Wednesday, March 17, 2010

Minos Papas' SHUTTERBUG takes us back to the weird 60s in style & theme, if not time-frame

Whew -- what a time trip! SHUTTERBUG, the new film from Minos Papas which looks like a million dollars, photog-
raphy-wise, whisks us back to a decade of experimentation: in film technique, style, story, and that old bugaboo, the search for identity. At least I think that's what on the movie-maker's mind. But I wouldn't want to swear to it.  That's also why the film reminded me of the movie-going experience during the mid-to-late 60s: Back then, we'd often watch a film as much for its "puzzle" factor as for any innate entertainment value.

Mr. Papas (shown at right) follows the "adventures" of a very hunky photographer named Alex -- played, as well as his role allows, by Nando Del Castillo (shown above and below) -- at work (he's rather driven and doesn't always treat his models nicely), at home (where his girl is growing tired of his unpleasant ways) and at play (or what passes for play in this guy's world: taking more photographs -- but outdoors). One day, as he shoots the sun, he looks into it and promptly starts having "eye trouble."

In this case "eye trouble" means seeing spots and then photographing a young woman who is not actually there. He consults a pal who tells him to visit an eye doctor (after engaging in a rather funny discussion of photography-against-writing as an art form), which he does (below). No problem. No: The problem is elsewhere. And here is where Shutterbug either falls apart, as it did for me, or perhaps will open up for you into a whole, wild new world, as the filmmaker takes us into a semi-phantasmagorical dimension in which our hero meets all kinds of weird folk (fortune-teller, street gang, pest exterminator, crazy cabbie, etc.) who help (or not) his search for identity and the "real," better Alex. Or maybe not. As I say, I'm not sure I have a clue as to what is on Mr. Papas' mind regarding this movie and what's going on. Maybe I'm wrong even about that identity thing.

Yet the photography looks awfully good, and so does Mr. Del Castillo, though he and most of the cast offer performances that appear either flat or one-note. Could be that they weren't sure what was going on either, or that, as written, their roles offered little chance for "range." At this point I did what I usually don't do -- and referred to the press notes given me by the film's very accom-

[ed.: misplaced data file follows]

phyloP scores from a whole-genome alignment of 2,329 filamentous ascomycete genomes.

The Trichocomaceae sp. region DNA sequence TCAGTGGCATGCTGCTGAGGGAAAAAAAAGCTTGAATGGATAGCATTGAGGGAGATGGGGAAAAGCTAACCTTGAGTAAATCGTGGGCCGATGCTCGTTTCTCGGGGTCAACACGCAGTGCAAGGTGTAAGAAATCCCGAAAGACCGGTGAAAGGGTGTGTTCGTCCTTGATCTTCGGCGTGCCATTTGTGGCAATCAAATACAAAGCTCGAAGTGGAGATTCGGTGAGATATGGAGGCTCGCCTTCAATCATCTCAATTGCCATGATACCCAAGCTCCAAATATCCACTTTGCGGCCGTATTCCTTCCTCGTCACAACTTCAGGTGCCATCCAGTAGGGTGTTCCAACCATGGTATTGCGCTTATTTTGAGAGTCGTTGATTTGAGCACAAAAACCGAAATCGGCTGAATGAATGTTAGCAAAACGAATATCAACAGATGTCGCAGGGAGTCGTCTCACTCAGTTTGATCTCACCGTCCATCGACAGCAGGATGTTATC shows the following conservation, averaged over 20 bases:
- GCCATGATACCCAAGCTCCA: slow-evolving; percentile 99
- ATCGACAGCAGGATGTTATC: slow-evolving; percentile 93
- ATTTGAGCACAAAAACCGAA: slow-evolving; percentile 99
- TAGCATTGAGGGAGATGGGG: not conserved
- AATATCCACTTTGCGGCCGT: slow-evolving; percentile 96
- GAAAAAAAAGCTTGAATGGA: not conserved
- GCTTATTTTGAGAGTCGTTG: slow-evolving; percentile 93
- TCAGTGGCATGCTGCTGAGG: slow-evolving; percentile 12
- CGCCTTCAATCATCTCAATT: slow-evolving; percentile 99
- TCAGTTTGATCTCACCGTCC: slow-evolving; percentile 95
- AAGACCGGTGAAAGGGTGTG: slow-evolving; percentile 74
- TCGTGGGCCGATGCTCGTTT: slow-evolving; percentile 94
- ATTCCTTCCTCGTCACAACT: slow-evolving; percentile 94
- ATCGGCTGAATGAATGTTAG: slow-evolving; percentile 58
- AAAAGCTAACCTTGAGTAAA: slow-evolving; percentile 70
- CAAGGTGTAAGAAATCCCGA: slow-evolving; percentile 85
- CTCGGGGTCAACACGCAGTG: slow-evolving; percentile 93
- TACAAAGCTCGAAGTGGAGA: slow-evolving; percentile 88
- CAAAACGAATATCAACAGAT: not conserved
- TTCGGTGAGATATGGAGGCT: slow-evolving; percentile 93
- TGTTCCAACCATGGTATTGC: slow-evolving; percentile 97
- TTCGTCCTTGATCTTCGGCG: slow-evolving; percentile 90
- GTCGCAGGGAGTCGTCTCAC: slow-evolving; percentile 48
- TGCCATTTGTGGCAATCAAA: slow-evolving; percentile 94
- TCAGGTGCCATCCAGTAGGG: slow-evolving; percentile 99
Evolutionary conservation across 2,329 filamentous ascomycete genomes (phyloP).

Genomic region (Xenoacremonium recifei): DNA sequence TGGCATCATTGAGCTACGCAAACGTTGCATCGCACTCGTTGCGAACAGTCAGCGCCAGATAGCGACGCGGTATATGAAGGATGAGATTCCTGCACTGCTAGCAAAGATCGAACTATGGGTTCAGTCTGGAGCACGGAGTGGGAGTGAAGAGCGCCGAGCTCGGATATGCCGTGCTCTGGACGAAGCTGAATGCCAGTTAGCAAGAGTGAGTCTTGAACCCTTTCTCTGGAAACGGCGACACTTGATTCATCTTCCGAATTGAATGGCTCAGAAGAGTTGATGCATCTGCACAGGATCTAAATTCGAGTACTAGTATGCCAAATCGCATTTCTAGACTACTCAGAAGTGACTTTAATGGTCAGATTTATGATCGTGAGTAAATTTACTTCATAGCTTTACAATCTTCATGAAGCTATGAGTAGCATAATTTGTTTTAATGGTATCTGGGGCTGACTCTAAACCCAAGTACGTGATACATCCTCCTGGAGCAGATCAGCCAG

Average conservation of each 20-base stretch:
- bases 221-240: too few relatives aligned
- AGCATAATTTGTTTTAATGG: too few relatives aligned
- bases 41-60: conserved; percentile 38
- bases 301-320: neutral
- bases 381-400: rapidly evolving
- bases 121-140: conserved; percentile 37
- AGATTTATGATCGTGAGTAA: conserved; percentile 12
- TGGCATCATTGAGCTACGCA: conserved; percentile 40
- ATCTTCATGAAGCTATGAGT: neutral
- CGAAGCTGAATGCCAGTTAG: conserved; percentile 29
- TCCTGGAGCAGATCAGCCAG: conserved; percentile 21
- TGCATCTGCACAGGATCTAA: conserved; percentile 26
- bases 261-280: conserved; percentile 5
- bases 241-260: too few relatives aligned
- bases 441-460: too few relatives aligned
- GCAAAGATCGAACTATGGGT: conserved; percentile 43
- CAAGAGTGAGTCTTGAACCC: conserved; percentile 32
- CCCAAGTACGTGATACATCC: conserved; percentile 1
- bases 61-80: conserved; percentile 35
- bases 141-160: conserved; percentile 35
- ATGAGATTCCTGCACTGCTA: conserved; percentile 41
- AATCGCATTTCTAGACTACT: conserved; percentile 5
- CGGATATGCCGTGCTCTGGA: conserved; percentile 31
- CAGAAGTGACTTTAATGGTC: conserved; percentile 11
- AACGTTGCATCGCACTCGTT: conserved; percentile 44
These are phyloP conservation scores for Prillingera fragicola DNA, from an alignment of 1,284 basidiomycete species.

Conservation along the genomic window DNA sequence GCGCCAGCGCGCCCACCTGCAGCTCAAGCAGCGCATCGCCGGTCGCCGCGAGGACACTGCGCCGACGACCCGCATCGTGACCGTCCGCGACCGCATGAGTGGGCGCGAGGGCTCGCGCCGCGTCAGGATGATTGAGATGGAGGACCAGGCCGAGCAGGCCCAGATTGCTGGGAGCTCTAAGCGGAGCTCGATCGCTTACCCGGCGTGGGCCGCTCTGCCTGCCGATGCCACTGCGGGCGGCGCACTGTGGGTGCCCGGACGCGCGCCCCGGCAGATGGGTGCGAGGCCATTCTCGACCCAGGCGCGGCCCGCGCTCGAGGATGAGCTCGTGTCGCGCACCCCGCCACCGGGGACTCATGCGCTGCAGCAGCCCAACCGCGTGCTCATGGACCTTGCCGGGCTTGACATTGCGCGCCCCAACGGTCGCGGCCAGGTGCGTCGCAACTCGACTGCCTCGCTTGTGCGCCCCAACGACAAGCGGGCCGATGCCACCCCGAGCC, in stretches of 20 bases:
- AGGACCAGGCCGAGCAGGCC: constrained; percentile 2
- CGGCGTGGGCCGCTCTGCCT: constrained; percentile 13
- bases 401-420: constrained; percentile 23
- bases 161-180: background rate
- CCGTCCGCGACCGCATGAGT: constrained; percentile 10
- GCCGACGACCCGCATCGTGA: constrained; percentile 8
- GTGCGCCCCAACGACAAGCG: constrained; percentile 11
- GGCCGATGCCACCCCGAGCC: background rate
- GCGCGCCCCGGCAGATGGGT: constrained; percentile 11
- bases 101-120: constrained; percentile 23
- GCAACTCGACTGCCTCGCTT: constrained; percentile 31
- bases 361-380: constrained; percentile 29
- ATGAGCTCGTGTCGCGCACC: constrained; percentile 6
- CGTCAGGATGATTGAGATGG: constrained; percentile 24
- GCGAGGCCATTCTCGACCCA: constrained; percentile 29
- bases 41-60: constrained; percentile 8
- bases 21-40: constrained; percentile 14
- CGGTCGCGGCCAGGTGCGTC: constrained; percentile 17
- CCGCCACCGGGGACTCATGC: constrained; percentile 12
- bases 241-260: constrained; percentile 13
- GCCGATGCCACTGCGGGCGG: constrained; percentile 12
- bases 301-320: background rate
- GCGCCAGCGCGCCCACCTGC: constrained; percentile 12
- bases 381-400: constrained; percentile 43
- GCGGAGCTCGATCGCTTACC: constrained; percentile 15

modating publicist. You viewers that go to the theater or wait for the DVD to arrive do not have the benefit of these press notes, so my theory is, "If my readers don't have access to any 'explanation,' why should I?" But in this case, I broke my rule and in the process discovered that the film, as Mr. Papas notes, "is inspired by Greek mythology, Dante's Inferno, and life in New York." Hmmm. OK.

Papas has been able to imagine and have photographed his fantasy elements pretty well (his cinematographer was Rossana Rizzo). But he needs to be able to come up with a better hook and follow-through so that we care a little more about the characters and what is going on here. Also, more attention to a comprehen-
sible script and more fulfilling dialog would be helpful. Still, the filmmaker seems to have come up with something that pleases him. He's made the movie he wanted to make. So now it's your move.

Shutterbug makes its theatrical debut this Friday, March 19, at the Cinema Village, after which its nationwide platform release will begin in the spring.

Further note: For those particularly interested in this film -- or in a look at the behind-the-scenes works that goes into making a low/no budget movie -- there's a lot of good information to be found on Mr. Papas'  Shutterbug blog.

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